You are listening to a car radio. You are pressing seek up/down, moving you to the next frequency some radio station broadcasts on, to avoid all this pointless music and listen to all the ads, or vice versa. If you try to go below the lowest frequency radio can handle, it jumps to the highest (and vice versa). Possible frequency range of a car radio is about 80-110 MHz with 2 decimals of precision.
But there is a tendency of these broadcasts to have your radio jump to another frequency, where signal of that radio station is stronger. So, suppose this radio station A broadcasts at 99, 100 and 101 MHz with 100 MHz having the strongest signal at your place. The moment you reach 101 MHz, radio will jump to 100 MHz.
Because of that, you can get trapped. Suppose there is one extra radio station B, broadcasting only at 102 MHz. The moment you are stuck at the station A, you can never listen to station B again - if you try going with frequency down, you will hit 99 and jump to 100, if you go up you reach 101 and jump to 100 again... never escaping that trap and radio station.
But if there is yet another station C at 99.5 and 98.5 MHz with latter being the strongest, you can listen to all 3 radios again - starting from B you get down to A, then down to C, then pressing down loops you back again to the highest frequency and station B.
So, you start wondering - given a list of radio stations, can I listen to all radio stations at least once if I start at the correct frequency? And will I be able to endlessly cycle through all of them, or listen to all just once before getting cut off some stations?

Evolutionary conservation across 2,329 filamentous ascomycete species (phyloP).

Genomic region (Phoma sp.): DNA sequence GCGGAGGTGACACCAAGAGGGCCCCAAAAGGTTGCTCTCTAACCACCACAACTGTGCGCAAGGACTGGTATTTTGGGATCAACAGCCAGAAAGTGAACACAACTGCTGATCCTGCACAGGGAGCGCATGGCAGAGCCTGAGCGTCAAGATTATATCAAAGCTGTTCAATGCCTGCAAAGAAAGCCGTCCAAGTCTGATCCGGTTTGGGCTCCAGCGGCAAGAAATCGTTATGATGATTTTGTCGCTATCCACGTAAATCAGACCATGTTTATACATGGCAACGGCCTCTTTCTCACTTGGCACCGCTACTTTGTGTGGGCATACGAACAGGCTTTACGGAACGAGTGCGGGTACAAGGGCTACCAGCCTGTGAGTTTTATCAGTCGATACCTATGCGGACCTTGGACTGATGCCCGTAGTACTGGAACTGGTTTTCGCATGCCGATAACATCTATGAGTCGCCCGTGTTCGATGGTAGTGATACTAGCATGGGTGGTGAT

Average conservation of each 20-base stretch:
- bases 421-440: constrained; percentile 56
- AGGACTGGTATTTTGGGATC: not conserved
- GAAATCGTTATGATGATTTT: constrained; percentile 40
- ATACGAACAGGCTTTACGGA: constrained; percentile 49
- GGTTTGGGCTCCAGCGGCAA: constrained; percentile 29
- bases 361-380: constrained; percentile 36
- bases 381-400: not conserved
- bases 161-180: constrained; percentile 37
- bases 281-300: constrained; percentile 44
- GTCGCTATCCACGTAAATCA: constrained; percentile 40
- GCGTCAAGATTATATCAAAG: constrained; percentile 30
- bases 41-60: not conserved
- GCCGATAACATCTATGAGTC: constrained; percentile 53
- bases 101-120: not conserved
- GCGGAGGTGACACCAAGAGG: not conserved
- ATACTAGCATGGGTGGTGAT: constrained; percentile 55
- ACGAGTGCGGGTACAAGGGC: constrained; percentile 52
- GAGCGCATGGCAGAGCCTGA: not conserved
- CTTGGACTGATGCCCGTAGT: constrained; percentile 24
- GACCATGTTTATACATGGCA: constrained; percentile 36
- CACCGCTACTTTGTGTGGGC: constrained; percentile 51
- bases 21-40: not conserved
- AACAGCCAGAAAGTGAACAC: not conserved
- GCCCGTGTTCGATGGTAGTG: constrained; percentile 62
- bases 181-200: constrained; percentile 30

Get a list of radio stations, along with a designation of which has the strongest signal, in any reasonable format (1). Return one of three options to distinguish whether you can cycle through all stations indefinitely, you can cycle through all stations once or you cannot reach all stations from any starting point. Again in any reasonable format (2). Standard loophole rules apply.
(1) Test cases have different radio stations separated by semicolon. For each radio station, the strongest broadcast for the station is first, other entries separated by comma. You can pick anything else as your input format, along with any reasonable extra information you would like - for example number of radio stations, number of channels each station broadcasts at etc. Two stations won't share frequency. Frequencies can be assumed to be in typical car-like frequency range of say 80.00 to 110.00 MHz (or 8000 to 11000 if you prefer working with integers).
(2) Test cases have output as 1 - cycle all, 2 - cycle once, 3 - cannot reach all stations even once. You can return anything reasonable to distinguish these three options, as long as you return/print the value. For example, another possible output might be
T meaning cycle all is true,
FT meaning cycle all is false, cycle once is true, and
FF meaning cycle all and cycle once are both false (= you can't reach all stations even once). Limitation: You must return everything in the same way, eg if your code outputs "cycle all" by crashing due to recursion depth, your "cycle once" and "cannot cycle" must also output by crashing.
input: 102; 100, 99, 101 output: 2
input: 102; 100, 99, 101; 98.5, 99.5 output: 1
input: 100, 99, 101; 103, 102, 104 output: 3
input: 100, 99, 101; 103, 102, 104; 101.5, 99.5, 103.5 output: 1
input: 100, 99; 99.5, 100.5; 102, 103; 102.5, 101.5 output: 3
May the shortest code win.